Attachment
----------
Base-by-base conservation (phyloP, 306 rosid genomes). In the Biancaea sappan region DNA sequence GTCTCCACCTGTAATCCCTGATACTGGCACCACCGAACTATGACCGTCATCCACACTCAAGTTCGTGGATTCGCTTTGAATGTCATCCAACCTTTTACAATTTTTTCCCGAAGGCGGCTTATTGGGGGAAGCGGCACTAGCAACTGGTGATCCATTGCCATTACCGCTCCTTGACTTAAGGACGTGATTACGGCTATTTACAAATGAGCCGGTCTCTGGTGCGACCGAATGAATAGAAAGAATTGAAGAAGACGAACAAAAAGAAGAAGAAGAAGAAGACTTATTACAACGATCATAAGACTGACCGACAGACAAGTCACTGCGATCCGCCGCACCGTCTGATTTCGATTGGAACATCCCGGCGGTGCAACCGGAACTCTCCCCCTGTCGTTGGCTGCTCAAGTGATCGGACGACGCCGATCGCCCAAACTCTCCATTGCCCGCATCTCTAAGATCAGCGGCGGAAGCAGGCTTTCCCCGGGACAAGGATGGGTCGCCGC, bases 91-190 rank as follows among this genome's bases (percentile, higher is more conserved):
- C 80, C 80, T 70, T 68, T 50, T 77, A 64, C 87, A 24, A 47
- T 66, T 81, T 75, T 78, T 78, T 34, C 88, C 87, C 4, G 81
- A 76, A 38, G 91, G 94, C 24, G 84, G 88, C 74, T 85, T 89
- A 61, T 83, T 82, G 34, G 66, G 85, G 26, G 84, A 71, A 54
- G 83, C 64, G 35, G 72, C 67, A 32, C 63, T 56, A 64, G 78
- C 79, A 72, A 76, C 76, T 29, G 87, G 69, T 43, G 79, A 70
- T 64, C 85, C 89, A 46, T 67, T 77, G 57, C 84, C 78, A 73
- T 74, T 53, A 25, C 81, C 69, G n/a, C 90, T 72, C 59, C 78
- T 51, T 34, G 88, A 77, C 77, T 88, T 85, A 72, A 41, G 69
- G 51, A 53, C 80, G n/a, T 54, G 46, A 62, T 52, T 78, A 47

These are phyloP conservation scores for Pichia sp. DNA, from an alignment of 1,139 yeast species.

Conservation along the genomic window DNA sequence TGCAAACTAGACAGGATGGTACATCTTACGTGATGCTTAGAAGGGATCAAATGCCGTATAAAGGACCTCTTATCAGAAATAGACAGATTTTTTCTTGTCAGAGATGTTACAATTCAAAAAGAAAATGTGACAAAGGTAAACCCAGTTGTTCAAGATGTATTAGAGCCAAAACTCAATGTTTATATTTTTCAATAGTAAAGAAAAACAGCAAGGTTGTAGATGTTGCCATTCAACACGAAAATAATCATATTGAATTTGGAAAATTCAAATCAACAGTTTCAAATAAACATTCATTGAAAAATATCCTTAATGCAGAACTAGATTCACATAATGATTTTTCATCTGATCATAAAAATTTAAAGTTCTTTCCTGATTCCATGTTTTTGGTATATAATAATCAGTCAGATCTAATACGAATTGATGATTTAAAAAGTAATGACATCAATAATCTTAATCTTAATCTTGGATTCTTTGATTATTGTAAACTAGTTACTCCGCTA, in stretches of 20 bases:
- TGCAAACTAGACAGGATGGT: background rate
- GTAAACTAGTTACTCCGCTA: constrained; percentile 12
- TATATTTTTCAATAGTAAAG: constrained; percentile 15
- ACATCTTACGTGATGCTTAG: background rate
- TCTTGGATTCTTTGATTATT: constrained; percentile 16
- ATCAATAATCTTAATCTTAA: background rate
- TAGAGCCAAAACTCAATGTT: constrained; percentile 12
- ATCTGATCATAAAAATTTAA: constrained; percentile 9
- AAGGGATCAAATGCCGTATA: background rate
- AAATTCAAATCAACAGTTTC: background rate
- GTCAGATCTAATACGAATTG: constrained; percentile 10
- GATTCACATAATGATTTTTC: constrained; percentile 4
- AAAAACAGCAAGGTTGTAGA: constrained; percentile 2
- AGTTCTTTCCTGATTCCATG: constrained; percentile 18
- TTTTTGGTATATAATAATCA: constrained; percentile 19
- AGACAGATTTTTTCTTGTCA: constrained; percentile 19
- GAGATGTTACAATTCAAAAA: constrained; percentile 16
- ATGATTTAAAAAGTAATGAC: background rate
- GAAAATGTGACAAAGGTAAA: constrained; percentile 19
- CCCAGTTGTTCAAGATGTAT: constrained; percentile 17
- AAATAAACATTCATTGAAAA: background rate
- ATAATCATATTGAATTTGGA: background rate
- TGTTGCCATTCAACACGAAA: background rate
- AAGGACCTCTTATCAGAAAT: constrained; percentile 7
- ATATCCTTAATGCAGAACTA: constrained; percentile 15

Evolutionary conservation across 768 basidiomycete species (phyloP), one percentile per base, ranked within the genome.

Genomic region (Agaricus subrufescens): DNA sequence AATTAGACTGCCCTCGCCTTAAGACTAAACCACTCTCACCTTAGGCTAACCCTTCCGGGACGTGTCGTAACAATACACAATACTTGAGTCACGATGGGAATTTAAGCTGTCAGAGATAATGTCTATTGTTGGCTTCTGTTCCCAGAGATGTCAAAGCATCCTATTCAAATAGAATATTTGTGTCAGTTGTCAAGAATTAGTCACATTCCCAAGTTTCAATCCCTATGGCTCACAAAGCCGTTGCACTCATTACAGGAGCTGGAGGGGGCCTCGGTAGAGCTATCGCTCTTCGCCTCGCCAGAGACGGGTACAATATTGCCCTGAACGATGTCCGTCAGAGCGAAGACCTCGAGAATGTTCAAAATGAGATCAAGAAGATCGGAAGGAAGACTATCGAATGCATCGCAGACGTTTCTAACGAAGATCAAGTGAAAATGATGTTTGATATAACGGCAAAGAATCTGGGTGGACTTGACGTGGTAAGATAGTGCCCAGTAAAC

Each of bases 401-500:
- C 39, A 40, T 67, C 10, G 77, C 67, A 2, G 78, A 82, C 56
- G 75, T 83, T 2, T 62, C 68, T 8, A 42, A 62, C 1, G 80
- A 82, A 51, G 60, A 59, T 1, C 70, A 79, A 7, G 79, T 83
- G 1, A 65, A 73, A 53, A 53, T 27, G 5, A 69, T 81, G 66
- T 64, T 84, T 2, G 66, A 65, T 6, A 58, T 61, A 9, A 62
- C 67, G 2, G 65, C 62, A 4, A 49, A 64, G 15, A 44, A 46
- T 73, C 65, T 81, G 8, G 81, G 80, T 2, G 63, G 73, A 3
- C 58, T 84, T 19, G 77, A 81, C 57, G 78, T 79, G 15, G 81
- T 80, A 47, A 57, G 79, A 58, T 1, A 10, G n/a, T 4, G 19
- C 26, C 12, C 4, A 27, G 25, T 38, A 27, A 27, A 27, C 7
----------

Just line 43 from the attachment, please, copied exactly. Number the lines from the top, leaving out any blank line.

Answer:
- G 75, T 83, T 2, T 62, C 68, T 8, A 42, A 62, C 1, G 80